Q: I was renting a furnished house for short-term (vacation) rentals. A few months ago, I was approached by an agent who made me a very favorable offer to rent the home annually. We signed a lease, and I got rid of all of the furniture because they had their own. Now the season is upon us, and I was told just before the move-in date that the tenant is in the military and got transferred overseas so they will not be moving in. I am out a lot of money because of this. Can I sue? - Haythem
A: No, not successfully. Because your tenant is active duty military, she is afforded certain legal protections. Several laws protect our service members in their civilian dealings, and the one in play here is the Servicemembers Civil Relief Act, commonly known as the SCRA. This law allows someone on active duty to terminate a lease if the location of his or her post is permanently changed, or if the person is deployed for more than 90 days. The law also provides certain protections for service members in their other financial dealings.
Although this protection may make it seem like it is a bad idea to rent to the military, many positives outweigh this risk. First, members of our armed services make great tenants and tend to take good care of the homes they rent. (As a disclaimer, I am a veteran and would never have wanted to have a conversation with my executive officer about why I was not a good tenant. All these years later, the thought makes me shudder.)
Also, in situations where there are transfers, another service member looking for a place to live will be transferring here. Military bases are tight-knit communities, and word of a good landlord will get around, leaving that landlord with plenty of potential tenants. You should speak with the departing tenant and her agent and see if they can recommend a replacement tenant, or post a flier for you on the base bulletin board.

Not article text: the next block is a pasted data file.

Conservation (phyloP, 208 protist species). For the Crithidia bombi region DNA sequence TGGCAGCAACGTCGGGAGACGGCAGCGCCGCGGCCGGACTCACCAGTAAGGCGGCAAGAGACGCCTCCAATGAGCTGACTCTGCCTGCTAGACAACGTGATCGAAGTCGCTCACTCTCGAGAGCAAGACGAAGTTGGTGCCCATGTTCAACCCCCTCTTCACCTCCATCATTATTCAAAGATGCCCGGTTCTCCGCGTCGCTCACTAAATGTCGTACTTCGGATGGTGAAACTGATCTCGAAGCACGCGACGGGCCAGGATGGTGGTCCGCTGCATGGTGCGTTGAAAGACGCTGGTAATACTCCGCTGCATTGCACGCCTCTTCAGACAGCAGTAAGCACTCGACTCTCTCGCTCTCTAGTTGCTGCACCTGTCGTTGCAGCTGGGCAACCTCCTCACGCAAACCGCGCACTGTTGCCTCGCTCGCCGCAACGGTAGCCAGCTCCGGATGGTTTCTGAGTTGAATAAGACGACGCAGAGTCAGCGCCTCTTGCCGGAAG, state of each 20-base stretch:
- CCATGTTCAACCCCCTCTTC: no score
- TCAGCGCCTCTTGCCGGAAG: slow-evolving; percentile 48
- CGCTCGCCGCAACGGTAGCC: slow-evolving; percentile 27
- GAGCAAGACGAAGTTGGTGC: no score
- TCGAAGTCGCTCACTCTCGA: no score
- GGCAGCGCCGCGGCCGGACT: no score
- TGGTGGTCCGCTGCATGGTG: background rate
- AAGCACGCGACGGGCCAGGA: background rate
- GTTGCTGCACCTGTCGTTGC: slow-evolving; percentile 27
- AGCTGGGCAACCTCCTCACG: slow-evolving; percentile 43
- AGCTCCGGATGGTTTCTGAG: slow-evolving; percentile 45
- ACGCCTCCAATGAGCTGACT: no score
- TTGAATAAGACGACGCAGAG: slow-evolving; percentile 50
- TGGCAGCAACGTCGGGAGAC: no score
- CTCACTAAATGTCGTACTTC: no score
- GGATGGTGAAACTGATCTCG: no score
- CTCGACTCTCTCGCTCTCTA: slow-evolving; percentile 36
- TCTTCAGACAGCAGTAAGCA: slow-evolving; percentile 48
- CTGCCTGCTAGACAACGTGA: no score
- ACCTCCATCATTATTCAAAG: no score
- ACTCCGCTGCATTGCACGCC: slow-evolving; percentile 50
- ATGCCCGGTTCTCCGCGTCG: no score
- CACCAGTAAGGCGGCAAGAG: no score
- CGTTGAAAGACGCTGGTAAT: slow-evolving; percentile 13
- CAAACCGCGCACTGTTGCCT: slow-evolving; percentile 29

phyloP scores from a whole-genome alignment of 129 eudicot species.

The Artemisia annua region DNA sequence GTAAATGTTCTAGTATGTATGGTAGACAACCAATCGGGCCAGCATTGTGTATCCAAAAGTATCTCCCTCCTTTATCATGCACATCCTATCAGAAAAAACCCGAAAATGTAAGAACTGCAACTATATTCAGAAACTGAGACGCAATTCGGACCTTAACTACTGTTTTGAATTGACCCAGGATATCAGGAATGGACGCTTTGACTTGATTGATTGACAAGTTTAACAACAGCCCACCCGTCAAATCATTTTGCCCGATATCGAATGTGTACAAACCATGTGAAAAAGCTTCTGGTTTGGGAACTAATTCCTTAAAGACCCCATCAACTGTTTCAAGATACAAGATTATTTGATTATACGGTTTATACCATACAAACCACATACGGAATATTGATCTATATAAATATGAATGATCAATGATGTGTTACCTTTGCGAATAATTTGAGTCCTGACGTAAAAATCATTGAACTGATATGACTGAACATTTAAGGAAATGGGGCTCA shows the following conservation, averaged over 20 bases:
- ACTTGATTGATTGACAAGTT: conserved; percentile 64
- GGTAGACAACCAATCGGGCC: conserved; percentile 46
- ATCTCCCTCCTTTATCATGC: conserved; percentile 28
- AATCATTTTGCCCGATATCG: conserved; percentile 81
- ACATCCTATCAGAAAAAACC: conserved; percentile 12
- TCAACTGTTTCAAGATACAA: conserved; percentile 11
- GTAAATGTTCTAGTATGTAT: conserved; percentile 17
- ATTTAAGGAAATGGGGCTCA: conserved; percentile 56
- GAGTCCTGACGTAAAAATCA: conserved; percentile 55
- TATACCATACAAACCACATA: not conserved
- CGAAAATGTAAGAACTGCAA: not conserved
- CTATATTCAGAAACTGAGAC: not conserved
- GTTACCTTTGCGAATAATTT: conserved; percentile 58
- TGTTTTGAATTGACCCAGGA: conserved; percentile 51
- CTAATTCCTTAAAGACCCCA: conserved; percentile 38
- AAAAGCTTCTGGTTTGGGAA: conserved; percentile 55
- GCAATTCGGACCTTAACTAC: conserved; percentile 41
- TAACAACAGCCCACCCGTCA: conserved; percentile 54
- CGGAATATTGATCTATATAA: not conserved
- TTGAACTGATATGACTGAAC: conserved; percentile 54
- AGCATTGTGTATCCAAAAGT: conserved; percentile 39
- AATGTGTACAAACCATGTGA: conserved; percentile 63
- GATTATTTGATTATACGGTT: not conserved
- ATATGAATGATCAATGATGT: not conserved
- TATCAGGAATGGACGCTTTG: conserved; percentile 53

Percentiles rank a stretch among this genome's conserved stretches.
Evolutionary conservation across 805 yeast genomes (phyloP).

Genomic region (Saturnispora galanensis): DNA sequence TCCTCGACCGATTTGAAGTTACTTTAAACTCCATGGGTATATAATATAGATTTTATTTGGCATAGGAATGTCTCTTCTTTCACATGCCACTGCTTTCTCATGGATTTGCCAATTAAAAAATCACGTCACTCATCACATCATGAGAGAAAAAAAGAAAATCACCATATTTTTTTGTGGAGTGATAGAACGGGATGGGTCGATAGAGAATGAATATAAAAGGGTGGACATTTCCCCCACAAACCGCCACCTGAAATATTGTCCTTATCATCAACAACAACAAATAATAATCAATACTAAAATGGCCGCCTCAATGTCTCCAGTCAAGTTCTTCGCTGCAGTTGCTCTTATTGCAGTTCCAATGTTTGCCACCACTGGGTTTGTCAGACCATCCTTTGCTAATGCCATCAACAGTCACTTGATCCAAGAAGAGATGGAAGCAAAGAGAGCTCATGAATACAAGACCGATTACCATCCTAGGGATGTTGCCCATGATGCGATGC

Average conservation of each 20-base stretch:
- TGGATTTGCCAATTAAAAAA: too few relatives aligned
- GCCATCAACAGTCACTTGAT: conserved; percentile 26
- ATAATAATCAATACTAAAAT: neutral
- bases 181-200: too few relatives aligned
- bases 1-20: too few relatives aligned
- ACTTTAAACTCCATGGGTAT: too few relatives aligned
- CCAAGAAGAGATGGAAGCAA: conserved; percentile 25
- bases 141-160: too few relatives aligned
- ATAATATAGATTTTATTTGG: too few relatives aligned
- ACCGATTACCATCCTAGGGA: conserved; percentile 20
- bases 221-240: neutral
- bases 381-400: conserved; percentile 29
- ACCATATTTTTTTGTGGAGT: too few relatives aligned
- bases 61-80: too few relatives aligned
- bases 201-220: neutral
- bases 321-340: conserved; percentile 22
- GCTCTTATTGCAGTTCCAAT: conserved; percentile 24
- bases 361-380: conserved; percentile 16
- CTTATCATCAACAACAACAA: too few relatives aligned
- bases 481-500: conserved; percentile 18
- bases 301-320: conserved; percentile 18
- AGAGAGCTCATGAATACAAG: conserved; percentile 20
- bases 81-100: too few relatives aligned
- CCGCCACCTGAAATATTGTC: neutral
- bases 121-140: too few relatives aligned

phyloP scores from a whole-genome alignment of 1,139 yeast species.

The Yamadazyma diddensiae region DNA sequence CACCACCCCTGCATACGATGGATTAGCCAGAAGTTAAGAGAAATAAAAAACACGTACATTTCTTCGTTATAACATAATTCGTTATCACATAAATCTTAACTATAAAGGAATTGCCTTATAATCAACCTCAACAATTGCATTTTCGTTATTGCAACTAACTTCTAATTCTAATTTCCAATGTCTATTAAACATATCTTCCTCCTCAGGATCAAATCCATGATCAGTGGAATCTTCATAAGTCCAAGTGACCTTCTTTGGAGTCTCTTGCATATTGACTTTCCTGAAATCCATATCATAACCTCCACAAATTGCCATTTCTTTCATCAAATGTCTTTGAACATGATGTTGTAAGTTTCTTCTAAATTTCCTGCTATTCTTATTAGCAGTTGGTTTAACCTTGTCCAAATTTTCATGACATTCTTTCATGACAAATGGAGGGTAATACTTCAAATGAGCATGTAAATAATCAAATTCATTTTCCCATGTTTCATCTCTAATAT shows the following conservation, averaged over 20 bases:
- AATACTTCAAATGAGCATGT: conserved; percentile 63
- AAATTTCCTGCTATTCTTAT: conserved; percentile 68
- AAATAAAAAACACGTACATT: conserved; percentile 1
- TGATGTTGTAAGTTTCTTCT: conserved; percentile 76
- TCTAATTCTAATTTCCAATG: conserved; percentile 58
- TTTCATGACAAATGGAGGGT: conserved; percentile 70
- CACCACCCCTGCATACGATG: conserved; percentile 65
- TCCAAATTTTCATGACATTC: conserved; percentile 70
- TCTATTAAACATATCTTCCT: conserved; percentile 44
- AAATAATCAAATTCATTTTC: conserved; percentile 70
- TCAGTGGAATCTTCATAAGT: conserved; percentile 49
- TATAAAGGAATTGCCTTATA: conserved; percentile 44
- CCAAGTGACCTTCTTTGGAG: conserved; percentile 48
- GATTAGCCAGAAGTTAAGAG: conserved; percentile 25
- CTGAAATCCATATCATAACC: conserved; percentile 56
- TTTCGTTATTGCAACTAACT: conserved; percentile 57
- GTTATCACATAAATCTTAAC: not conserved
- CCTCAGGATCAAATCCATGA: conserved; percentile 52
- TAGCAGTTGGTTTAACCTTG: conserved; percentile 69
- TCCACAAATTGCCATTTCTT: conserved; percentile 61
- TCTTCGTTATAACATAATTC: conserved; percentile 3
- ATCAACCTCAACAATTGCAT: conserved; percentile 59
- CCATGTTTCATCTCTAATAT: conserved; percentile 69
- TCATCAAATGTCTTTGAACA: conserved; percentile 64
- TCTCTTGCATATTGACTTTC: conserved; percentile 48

We are in a hot rental market, and you will find a tenant soon. While your situation is frustrating, it is a small price to pay in exchange for the way of life and freedom we enjoy due to these men and women putting it all on the line for us.
ABOUT THE WRITER
Gary M. Singer is a Florida attorney and board-certified as an expert in real estate law by the Florida Bar. He practices real estate, business litigation and contract law from his office in Sunrise, Fla. He is the chairman of the Real Estate Section of the Broward County Bar Association and is a co-host of the weekly radio show Legal News and Review. He frequently consults on general real estate matters and trends in Florida with various companies across the nation. Send him questions online at www.sunsentinel.com/askpro or follow him on Twitter @GarySingerLaw.
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